The aim of this chapter is to reveal a range of features and entry points into a number of settings that I gained access to, even if not comprehensively but certainly illustrative. I want to show that abstraction needs to adopt not only an actor-grounded and situated methodology but equally a more subjective theorisation, in order to give new meaning to abstraction. The literature I will bring into the discussion will help me elaborate how simultaneously seeking out top-down, bottom-up and reflective positions can give complementary insights into processes of actor engagement over environmental governance. The reason is that the political, social and cultural complexities that determine human-nature, and particularly society-nature, relations impose a need for multiple perspectives.

In the following sections I will construct several positions located on metaphoric boundaries that offer perspective on subject areas and cultures of practice. To do that, I will open three views, or categories of view: one as a top-down view, which uses analytical thinking looking at overviews, comparisons and indicators to form structural explanations that underlie theory and practice. A second position approaches actors within a situation and is interested in narratives that convey the struggles and explanations present in a given situation, as they are seen from the bottom up. And with a view that is neither top-down, nor bottom-up, I want to emphasize a self-conscious, reflective treatment of knowledge and the co-construction of world views that deliberative practices can entail.

1.1.1 Case study or research intervention? The scholarly practitioner as participant in knowledge production

Before I enter the subject area however, I must first clarify my point of entry into and positionality within the subject. In particular, the performative character of social science research needs to be acknowledged.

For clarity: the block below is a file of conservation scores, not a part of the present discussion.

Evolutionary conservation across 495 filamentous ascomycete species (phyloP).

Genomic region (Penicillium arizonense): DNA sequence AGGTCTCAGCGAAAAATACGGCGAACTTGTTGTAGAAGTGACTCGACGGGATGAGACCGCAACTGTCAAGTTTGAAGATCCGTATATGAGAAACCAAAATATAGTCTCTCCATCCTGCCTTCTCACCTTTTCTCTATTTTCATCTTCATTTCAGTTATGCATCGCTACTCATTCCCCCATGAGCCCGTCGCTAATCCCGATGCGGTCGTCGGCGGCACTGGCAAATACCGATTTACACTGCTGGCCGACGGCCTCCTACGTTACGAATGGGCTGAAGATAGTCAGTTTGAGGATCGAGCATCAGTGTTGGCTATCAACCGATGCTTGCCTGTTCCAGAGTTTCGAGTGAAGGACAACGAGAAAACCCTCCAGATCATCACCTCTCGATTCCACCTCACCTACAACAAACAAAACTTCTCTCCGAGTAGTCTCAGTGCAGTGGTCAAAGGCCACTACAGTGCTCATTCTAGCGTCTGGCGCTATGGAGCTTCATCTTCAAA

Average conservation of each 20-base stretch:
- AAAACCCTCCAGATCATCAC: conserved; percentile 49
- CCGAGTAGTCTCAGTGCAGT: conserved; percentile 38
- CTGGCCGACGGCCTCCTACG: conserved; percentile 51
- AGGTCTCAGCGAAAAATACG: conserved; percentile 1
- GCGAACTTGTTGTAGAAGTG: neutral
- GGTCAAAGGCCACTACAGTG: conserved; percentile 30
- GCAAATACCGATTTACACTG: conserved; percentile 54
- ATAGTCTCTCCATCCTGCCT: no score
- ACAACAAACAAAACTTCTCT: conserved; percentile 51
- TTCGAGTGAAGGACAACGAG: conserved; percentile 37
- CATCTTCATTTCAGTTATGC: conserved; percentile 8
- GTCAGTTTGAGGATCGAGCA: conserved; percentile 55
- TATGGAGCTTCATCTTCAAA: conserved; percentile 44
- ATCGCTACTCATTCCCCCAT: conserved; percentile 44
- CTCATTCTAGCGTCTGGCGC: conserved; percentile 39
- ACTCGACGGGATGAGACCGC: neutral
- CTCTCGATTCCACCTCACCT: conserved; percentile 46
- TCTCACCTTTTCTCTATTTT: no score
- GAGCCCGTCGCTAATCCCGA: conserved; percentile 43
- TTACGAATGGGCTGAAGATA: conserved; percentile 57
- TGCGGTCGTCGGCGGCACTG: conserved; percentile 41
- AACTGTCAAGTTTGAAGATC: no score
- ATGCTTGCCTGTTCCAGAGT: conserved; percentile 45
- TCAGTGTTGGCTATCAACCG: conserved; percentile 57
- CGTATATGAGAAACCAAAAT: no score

Scientific inquiry is recognized as a social practice mediated contextually through symbolic means {Foucault, 2002; Pryke, Rose, & Whatmore, 2003}. Sociological research has documented the extent to which science is as much a socio-cultural activity as a technical enterprise. The post-positivist challenge to the social sciences that was evoked by Fischer and quoted introductory chapter, derives from evidence that the elements of empirical inquiry - from observation and hypothesis formation through data collection and explanation - are grounded in often limited theoretical assumptions of the socio-cultural practices through which they are developed {Root, 1993}.

Scientific explanations therefore have to be understood as explanations offered by specific communities of inquirers situated in particular places and times, so Fischer emphasizes (1998). These are discursive communities that are located alongside and intermeshed with other political communities in the social landscape. This draws attention to positioning researcher and science within the political communities that are present. Attention must be paid throughout the approach, engagement and interpretation of social situations to be reflective about the relation of the researcher to the subject.

In my engagement with the actors within the settings I investigated, my approach and interest was shaped by all of my curriculum vitae but especially by my background as former aid worker. At least three specific aspects of this career were particularly significant in forming my approach to this study and, in particular, the lines of questioning that I adopted.

For many years while working on behalf of large non-governmental aid organisations like Oxfam and Medecins Sans Frontieres (MSF), when I was often assigned as project planner in collaboration with medical or logistics experts with the task to research the humanitarian, political and security context in a particular setting to identify priority needs an organisation was able to address and to design the detailed aid interventions. I led needs assessment missions lasting 2 to 4 weeks to Georgia, Tajikistan, Congo, Burundi, Syria, Iraq, and Nepal among others,. The output would consist of reports documenting findings of data collection and interviews, verbal and written interpretation of implications for launching aid operations, and proposals to governmental donor agencies that complied to institutional requirements and priorities in order to maximise chances of gaining funding support. Essentially this was a research role with an action orientation.